And that's the thing - tin openers are brilliant and simple and they work dead good. So what is the advantage of having an electric one that's more expensive, burns electricity, breaks down frequently and can't even open a tin of spaghetti hoops without getting stuck hallway round, mangling the rim of the can and ejecting the contents onto your worktop? Well, the advantage of it is that it makes a fortune for the inventor, regardless of how rubbish it is.
I tried inventing something once. I figured that if there was money to be made, then it might as well be me who makes it. Taking a leaf out of the electric tin opener book, I decided to invent the electric tin. It didn't go well. All that happened was that I fused the lights and my spaghetti hoops caught fire, so I gave it up as a bad job.
So, we were in this pocket and we thought we'd been miniaturised because this big hand came down. Only it was a fake and we hadn't been miniaturised at all, it's just that we were in a big pocket. What kind of looney-tune goes around putting people in big pockets? We were about to find out. The man in the lab coat showed us out of the pocket and when we had cleaned up he gave us some hot Bovril and sat us down.
"Hi guys, my name is Jez Moonbeam," said the man. "Sorry about the whole big pocket thing. Let me elucidate."
"You do and you clear it up yourself," I said.
"I am an inventor," he explained. "You may have heard of me. I am the dude who invented three-way glass. My latest invention is set to revolutionise the world, like for real. You are the first guys to see it - the giant pocket! Any questions?"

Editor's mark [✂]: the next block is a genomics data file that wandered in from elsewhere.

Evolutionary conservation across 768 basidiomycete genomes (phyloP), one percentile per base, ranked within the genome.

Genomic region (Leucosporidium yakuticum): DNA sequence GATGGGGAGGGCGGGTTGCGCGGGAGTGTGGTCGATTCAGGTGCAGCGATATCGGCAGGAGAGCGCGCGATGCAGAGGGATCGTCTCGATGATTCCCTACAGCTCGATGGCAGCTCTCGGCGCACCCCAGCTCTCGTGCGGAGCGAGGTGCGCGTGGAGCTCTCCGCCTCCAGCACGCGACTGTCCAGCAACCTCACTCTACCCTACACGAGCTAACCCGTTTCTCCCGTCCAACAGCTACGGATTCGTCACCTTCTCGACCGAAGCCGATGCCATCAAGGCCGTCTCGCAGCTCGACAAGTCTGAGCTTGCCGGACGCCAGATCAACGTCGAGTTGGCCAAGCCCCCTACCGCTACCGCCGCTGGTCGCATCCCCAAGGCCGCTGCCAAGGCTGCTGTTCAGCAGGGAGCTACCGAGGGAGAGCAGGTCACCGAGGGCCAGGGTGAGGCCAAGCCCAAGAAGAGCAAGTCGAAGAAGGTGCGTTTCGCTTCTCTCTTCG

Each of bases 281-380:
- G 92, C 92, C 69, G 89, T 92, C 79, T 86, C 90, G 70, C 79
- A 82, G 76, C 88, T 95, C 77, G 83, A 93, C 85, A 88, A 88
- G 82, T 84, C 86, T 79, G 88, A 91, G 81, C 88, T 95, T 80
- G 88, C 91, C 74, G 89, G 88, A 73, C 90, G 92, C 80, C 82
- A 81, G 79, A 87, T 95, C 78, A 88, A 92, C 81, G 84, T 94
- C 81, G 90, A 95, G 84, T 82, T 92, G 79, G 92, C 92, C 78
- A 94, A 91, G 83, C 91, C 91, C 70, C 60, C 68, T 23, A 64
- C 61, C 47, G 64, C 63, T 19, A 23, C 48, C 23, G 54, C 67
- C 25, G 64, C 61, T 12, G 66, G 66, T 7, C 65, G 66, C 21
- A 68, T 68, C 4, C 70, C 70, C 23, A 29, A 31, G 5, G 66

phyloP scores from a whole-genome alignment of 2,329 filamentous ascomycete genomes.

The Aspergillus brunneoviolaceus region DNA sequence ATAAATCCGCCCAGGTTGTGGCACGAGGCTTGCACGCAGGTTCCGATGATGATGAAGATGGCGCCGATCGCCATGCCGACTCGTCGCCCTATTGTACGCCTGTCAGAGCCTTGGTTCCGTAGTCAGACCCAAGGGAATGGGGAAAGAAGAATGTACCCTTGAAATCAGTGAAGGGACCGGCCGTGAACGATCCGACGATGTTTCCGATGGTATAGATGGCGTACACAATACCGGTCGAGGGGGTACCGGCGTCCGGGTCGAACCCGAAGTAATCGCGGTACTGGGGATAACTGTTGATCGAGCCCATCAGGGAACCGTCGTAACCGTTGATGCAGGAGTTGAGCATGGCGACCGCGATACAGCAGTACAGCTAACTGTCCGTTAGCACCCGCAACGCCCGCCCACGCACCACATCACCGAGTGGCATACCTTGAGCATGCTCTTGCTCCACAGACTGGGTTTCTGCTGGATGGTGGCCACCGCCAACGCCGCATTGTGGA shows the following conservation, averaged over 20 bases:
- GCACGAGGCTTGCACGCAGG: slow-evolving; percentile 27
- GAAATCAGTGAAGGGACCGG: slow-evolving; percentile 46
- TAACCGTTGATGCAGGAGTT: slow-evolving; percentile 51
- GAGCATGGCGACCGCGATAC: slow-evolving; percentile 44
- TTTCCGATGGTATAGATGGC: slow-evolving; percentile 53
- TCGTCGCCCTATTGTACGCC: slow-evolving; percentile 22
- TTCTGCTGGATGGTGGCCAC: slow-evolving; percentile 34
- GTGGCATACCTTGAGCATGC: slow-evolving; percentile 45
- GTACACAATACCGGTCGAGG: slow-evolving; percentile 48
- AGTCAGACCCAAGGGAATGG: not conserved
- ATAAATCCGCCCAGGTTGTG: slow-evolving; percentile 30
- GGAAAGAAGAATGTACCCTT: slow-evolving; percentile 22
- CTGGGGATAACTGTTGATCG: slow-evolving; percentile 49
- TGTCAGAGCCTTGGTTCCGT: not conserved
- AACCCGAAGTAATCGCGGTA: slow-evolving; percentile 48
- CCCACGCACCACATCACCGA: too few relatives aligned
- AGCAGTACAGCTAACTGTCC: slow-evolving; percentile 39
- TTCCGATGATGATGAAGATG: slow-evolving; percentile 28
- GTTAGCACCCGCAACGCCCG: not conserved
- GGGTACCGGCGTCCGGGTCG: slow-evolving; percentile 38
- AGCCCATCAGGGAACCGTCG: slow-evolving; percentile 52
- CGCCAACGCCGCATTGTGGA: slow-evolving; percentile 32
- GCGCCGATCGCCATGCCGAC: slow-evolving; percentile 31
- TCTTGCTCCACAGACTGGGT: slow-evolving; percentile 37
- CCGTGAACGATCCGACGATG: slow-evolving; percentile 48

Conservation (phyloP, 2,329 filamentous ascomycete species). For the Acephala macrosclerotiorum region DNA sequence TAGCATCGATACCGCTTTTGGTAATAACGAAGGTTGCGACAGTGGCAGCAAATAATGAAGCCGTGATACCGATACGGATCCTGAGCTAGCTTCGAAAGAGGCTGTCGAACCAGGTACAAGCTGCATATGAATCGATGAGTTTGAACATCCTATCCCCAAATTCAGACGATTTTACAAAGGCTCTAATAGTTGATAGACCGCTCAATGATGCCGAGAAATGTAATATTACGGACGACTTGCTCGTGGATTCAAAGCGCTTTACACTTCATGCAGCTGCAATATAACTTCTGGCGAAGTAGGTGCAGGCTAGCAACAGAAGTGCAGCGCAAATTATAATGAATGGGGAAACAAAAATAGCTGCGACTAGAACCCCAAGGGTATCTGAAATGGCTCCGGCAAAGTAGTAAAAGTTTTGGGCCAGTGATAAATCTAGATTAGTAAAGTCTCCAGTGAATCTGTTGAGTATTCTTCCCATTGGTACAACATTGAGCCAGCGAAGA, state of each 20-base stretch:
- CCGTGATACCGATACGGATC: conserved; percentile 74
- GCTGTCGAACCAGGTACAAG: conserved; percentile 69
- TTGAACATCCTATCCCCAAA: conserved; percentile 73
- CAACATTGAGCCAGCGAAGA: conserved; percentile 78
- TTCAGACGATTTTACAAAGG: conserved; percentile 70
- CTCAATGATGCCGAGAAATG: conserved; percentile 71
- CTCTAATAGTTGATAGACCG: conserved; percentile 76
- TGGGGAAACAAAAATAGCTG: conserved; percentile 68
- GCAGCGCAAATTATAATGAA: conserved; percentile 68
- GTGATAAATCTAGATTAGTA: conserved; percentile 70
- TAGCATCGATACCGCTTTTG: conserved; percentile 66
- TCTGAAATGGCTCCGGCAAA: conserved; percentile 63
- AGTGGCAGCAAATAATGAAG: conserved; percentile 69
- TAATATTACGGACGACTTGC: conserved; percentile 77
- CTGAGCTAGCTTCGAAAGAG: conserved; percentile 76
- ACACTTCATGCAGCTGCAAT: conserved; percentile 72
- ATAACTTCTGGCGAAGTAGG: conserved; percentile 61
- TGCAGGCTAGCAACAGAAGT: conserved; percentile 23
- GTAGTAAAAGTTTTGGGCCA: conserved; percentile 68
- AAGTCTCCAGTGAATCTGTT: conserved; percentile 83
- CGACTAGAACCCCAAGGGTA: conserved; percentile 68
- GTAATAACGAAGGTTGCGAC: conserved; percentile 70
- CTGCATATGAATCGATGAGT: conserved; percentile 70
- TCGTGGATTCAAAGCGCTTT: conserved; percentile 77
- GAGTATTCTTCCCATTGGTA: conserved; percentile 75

"Yes," I said. "What is three-way glass?"
Oliver put up his hand. "Please sir, how big is the pocket?"
"Good question," said Moonbeam. "On the inside, it's about twenty feet square. Any other questions?"
"Yes," I said. "Three-way glass - what is it?"
Dodger put up his hand. "Cor blimey, guv'nor," he said. "Does this mean that the pocket is bigger on the inside than on the outside?"
"Another good question," said Moonbeam. "No. Anything else?"
"WHAT IS THREE-WAY GLASS?" I shouted.
Oliver put up his hand again. "Please sir, what are the technical specifications of the pocket, in particular in respect of the tensile strength of the fabric and the load-bearing limitations of the stitching?"
"Another good question, dude," said Moonbeam. "Follow me and I'll show you." So saying, he led us through a door made of three-way glass into his laboratory.
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of the Bleeding Obvious
All material Copyright © Paul Farnsworth 2000-2021, and may not be reproduced without the express permission of the author. All characters, companies and organisations are fictitious, and any similarity to persons living or dead is entirely coincidental.